- The use of stable stimulant or alpha-agonist medications will be allowed if the dose has been consistent for 8 weeks and the family and treating psychiatrist affirm there is no plan to alter the dose or change medication in the foreseeable future.
You CAN'T join if...
- Receiving concurrent psychotherapy, social skills training that include homework, or behavioral interventions (e.g., applied behavior analysis). Families will have the option of discontinuing such services to enroll in the study. Other non-medication interventions will be allowed but we will document type and dose. This includes academic tutoring, occupational therapy, speech therapy, school counseling that is no more than 60 minutes per week in duration, school aides, and social skills training groups that do not include homework and are no more than 60 minutes/week in duration. Families of youth with ASD often have a variety of adjunctive services of this nature that they do not want to give up, and given the limited documentation of the efficacy of such interventions for social and emotional outcomes, it is deemed important to permit families to retain them in the service of recruiting a representative sample. If a potential participant is receiving non-allowed psychosocial treatments (psychotherapy, social skills training with homework, ABA) at the time of the phone evaluation and wishes to discontinue these treatments to enter the study, the patient will be asked to discuss this option with their clinician to determine whether termination would be safe and in the child's best interest. In addition, we will obtain the patient's written consent to contact their treating clinician to determine the appropriateness of study participation. We will not influence the decision patients make with their clinician. If non-allowed psychosocial treatments are discontinued, Gate B assessments will not be conducted until 1 month following termination.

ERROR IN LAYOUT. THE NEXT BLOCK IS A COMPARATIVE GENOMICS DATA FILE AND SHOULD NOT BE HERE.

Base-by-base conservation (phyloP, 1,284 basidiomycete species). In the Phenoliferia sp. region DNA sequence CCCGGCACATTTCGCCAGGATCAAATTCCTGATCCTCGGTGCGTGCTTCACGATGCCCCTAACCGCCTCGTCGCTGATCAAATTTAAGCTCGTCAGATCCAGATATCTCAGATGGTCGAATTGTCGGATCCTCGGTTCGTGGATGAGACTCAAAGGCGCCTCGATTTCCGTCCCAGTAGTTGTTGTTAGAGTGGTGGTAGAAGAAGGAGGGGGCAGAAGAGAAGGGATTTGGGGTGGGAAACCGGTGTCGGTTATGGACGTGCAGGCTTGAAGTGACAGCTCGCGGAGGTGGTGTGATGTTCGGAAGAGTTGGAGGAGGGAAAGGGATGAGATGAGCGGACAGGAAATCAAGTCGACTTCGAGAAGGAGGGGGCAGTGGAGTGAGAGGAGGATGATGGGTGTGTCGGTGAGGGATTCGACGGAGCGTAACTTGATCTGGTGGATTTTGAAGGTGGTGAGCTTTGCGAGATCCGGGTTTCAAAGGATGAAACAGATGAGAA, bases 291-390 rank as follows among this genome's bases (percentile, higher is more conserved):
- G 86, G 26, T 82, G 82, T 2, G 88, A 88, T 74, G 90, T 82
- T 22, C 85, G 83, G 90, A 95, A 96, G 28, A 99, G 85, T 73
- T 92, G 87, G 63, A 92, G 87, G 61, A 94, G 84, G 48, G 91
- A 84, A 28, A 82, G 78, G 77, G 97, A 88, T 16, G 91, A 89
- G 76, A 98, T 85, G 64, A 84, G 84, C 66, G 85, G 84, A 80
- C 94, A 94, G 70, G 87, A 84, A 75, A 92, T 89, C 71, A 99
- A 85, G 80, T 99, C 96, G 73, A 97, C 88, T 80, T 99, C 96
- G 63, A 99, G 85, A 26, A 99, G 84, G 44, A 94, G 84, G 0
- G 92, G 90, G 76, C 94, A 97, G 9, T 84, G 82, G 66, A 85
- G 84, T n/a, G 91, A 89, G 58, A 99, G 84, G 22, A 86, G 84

- Child has failed a previous trial of sertraline judged adequate in dose (100mg/daily) and duration (at least 6 weeks) or child has a history of intolerance to sertraline. Subject has failed two previous SSRI (other than sertraline) trials judged adequate in dose (of 30mg/daily citalopram or paroxetine; 20mg/daily of escitalopram; 20mg/daily fluoxetine, 100mg/daily of fluvoxamine) and duration (6 weeks).
- Biological Treatments: Recent treatment with psychotropic medication within 12 weeks of study entry for antidepressants and within 6 weeks for neuroleptics. No new alternative medications, nutritionals or therapeutic diets within 6 weeks of study enrollment.